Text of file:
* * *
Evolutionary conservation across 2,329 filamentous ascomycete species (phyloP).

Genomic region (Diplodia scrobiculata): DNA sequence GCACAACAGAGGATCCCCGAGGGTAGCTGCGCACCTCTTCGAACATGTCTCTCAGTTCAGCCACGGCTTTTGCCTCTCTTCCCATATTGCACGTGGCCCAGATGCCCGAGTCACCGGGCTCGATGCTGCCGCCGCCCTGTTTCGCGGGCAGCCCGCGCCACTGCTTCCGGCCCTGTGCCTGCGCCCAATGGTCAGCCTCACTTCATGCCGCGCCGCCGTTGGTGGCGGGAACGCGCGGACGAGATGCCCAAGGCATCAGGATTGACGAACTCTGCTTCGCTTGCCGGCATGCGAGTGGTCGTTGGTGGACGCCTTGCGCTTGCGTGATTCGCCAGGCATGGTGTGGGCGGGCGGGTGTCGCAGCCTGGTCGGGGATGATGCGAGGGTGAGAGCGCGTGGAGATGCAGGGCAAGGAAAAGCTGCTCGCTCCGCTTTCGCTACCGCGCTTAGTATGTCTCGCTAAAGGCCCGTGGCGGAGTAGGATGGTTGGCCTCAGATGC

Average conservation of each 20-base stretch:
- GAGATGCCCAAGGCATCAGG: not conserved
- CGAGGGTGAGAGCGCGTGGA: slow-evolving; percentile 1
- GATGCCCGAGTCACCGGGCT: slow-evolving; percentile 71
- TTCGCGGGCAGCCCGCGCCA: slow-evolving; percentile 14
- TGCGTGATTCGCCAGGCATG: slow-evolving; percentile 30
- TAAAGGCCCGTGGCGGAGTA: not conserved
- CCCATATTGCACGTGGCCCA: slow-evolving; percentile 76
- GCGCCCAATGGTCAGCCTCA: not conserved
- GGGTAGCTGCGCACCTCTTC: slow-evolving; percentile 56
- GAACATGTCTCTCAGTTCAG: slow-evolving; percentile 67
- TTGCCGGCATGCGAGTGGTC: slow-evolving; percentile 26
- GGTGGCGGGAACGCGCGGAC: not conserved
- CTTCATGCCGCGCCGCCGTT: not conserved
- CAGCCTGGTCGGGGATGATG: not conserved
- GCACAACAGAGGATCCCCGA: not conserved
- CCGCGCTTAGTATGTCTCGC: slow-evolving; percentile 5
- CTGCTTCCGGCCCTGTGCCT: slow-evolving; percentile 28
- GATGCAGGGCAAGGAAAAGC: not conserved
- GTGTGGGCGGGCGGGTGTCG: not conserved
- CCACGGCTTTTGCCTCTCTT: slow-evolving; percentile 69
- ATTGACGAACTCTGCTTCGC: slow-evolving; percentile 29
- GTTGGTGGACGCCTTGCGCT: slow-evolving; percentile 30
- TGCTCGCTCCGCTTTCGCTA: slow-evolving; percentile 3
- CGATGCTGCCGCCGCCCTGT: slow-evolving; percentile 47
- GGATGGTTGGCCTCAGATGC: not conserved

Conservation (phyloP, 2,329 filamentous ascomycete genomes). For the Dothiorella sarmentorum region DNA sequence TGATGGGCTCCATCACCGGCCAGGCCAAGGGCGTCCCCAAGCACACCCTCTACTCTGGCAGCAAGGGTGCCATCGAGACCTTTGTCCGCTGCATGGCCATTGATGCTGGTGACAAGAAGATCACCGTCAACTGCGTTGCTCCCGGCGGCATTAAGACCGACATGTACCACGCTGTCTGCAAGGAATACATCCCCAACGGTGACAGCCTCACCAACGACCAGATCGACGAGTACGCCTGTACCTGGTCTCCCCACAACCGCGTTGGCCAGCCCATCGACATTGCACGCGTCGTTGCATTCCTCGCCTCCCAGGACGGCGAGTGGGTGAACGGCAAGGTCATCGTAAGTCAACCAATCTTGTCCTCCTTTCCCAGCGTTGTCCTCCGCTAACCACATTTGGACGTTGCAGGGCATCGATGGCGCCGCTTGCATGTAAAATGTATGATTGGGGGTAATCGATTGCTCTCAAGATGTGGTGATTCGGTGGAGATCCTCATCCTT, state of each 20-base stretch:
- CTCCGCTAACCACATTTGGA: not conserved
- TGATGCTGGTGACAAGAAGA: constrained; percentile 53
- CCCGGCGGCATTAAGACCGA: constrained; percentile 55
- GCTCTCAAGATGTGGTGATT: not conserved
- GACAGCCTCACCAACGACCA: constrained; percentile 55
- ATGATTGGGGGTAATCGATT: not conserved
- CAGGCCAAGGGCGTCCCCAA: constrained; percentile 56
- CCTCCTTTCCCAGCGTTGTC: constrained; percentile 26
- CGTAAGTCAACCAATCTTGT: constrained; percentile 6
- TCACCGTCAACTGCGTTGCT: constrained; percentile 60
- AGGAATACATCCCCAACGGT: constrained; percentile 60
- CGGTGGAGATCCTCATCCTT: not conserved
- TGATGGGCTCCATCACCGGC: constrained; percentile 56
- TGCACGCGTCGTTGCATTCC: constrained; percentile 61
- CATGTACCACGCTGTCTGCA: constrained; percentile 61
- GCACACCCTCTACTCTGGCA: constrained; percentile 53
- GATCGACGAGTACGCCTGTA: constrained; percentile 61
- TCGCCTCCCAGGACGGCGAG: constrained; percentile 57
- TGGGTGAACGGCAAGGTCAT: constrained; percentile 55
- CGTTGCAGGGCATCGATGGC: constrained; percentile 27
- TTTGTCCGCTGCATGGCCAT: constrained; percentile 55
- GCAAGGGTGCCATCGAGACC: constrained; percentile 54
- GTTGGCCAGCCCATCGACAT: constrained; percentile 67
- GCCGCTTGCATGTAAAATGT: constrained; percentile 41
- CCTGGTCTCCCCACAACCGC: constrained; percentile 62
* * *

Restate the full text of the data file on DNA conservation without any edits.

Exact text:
Evolutionary conservation across 2,329 filamentous ascomycete species (phyloP).

Genomic region (Diplodia scrobiculata): DNA sequence GCACAACAGAGGATCCCCGAGGGTAGCTGCGCACCTCTTCGAACATGTCTCTCAGTTCAGCCACGGCTTTTGCCTCTCTTCCCATATTGCACGTGGCCCAGATGCCCGAGTCACCGGGCTCGATGCTGCCGCCGCCCTGTTTCGCGGGCAGCCCGCGCCACTGCTTCCGGCCCTGTGCCTGCGCCCAATGGTCAGCCTCACTTCATGCCGCGCCGCCGTTGGTGGCGGGAACGCGCGGACGAGATGCCCAAGGCATCAGGATTGACGAACTCTGCTTCGCTTGCCGGCATGCGAGTGGTCGTTGGTGGACGCCTTGCGCTTGCGTGATTCGCCAGGCATGGTGTGGGCGGGCGGGTGTCGCAGCCTGGTCGGGGATGATGCGAGGGTGAGAGCGCGTGGAGATGCAGGGCAAGGAAAAGCTGCTCGCTCCGCTTTCGCTACCGCGCTTAGTATGTCTCGCTAAAGGCCCGTGGCGGAGTAGGATGGTTGGCCTCAGATGC

Average conservation of each 20-base stretch:
- GAGATGCCCAAGGCATCAGG: not conserved
- CGAGGGTGAGAGCGCGTGGA: slow-evolving; percentile 1
- GATGCCCGAGTCACCGGGCT: slow-evolving; percentile 71
- TTCGCGGGCAGCCCGCGCCA: slow-evolving; percentile 14
- TGCGTGATTCGCCAGGCATG: slow-evolving; percentile 30
- TAAAGGCCCGTGGCGGAGTA: not conserved
- CCCATATTGCACGTGGCCCA: slow-evolving; percentile 76
- GCGCCCAATGGTCAGCCTCA: not conserved
- GGGTAGCTGCGCACCTCTTC: slow-evolving; percentile 56
- GAACATGTCTCTCAGTTCAG: slow-evolving; percentile 67
- TTGCCGGCATGCGAGTGGTC: slow-evolving; percentile 26
- GGTGGCGGGAACGCGCGGAC: not conserved
- CTTCATGCCGCGCCGCCGTT: not conserved
- CAGCCTGGTCGGGGATGATG: not conserved
- GCACAACAGAGGATCCCCGA: not conserved
- CCGCGCTTAGTATGTCTCGC: slow-evolving; percentile 5
- CTGCTTCCGGCCCTGTGCCT: slow-evolving; percentile 28
- GATGCAGGGCAAGGAAAAGC: not conserved
- GTGTGGGCGGGCGGGTGTCG: not conserved
- CCACGGCTTTTGCCTCTCTT: slow-evolving; percentile 69
- ATTGACGAACTCTGCTTCGC: slow-evolving; percentile 29
- GTTGGTGGACGCCTTGCGCT: slow-evolving; percentile 30
- TGCTCGCTCCGCTTTCGCTA: slow-evolving; percentile 3
- CGATGCTGCCGCCGCCCTGT: slow-evolving; percentile 47
- GGATGGTTGGCCTCAGATGC: not conserved

Conservation (phyloP, 2,329 filamentous ascomycete genomes). For the Dothiorella sarmentorum region DNA sequence TGATGGGCTCCATCACCGGCCAGGCCAAGGGCGTCCCCAAGCACACCCTCTACTCTGGCAGCAAGGGTGCCATCGAGACCTTTGTCCGCTGCATGGCCATTGATGCTGGTGACAAGAAGATCACCGTCAACTGCGTTGCTCCCGGCGGCATTAAGACCGACATGTACCACGCTGTCTGCAAGGAATACATCCCCAACGGTGACAGCCTCACCAACGACCAGATCGACGAGTACGCCTGTACCTGGTCTCCCCACAACCGCGTTGGCCAGCCCATCGACATTGCACGCGTCGTTGCATTCCTCGCCTCCCAGGACGGCGAGTGGGTGAACGGCAAGGTCATCGTAAGTCAACCAATCTTGTCCTCCTTTCCCAGCGTTGTCCTCCGCTAACCACATTTGGACGTTGCAGGGCATCGATGGCGCCGCTTGCATGTAAAATGTATGATTGGGGGTAATCGATTGCTCTCAAGATGTGGTGATTCGGTGGAGATCCTCATCCTT, state of each 20-base stretch:
- CTCCGCTAACCACATTTGGA: not conserved
- TGATGCTGGTGACAAGAAGA: constrained; percentile 53
- CCCGGCGGCATTAAGACCGA: constrained; percentile 55
- GCTCTCAAGATGTGGTGATT: not conserved
- GACAGCCTCACCAACGACCA: constrained; percentile 55
- ATGATTGGGGGTAATCGATT: not conserved
- CAGGCCAAGGGCGTCCCCAA: constrained; percentile 56
- CCTCCTTTCCCAGCGTTGTC: constrained; percentile 26
- CGTAAGTCAACCAATCTTGT: constrained; percentile 6
- TCACCGTCAACTGCGTTGCT: constrained; percentile 60
- AGGAATACATCCCCAACGGT: constrained; percentile 60
- CGGTGGAGATCCTCATCCTT: not conserved
- TGATGGGCTCCATCACCGGC: constrained; percentile 56
- TGCACGCGTCGTTGCATTCC: constrained; percentile 61
- CATGTACCACGCTGTCTGCA: constrained; percentile 61
- GCACACCCTCTACTCTGGCA: constrained; percentile 53
- GATCGACGAGTACGCCTGTA: constrained; percentile 61
- TCGCCTCCCAGGACGGCGAG: constrained; percentile 57
- TGGGTGAACGGCAAGGTCAT: constrained; percentile 55
- CGTTGCAGGGCATCGATGGC: constrained; percentile 27
- TTTGTCCGCTGCATGGCCAT: constrained; percentile 55
- GCAAGGGTGCCATCGAGACC: constrained; percentile 54
- GTTGGCCAGCCCATCGACAT: constrained; percentile 67
- GCCGCTTGCATGTAAAATGT: constrained; percentile 41
- CCTGGTCTCCCCACAACCGC: constrained; percentile 62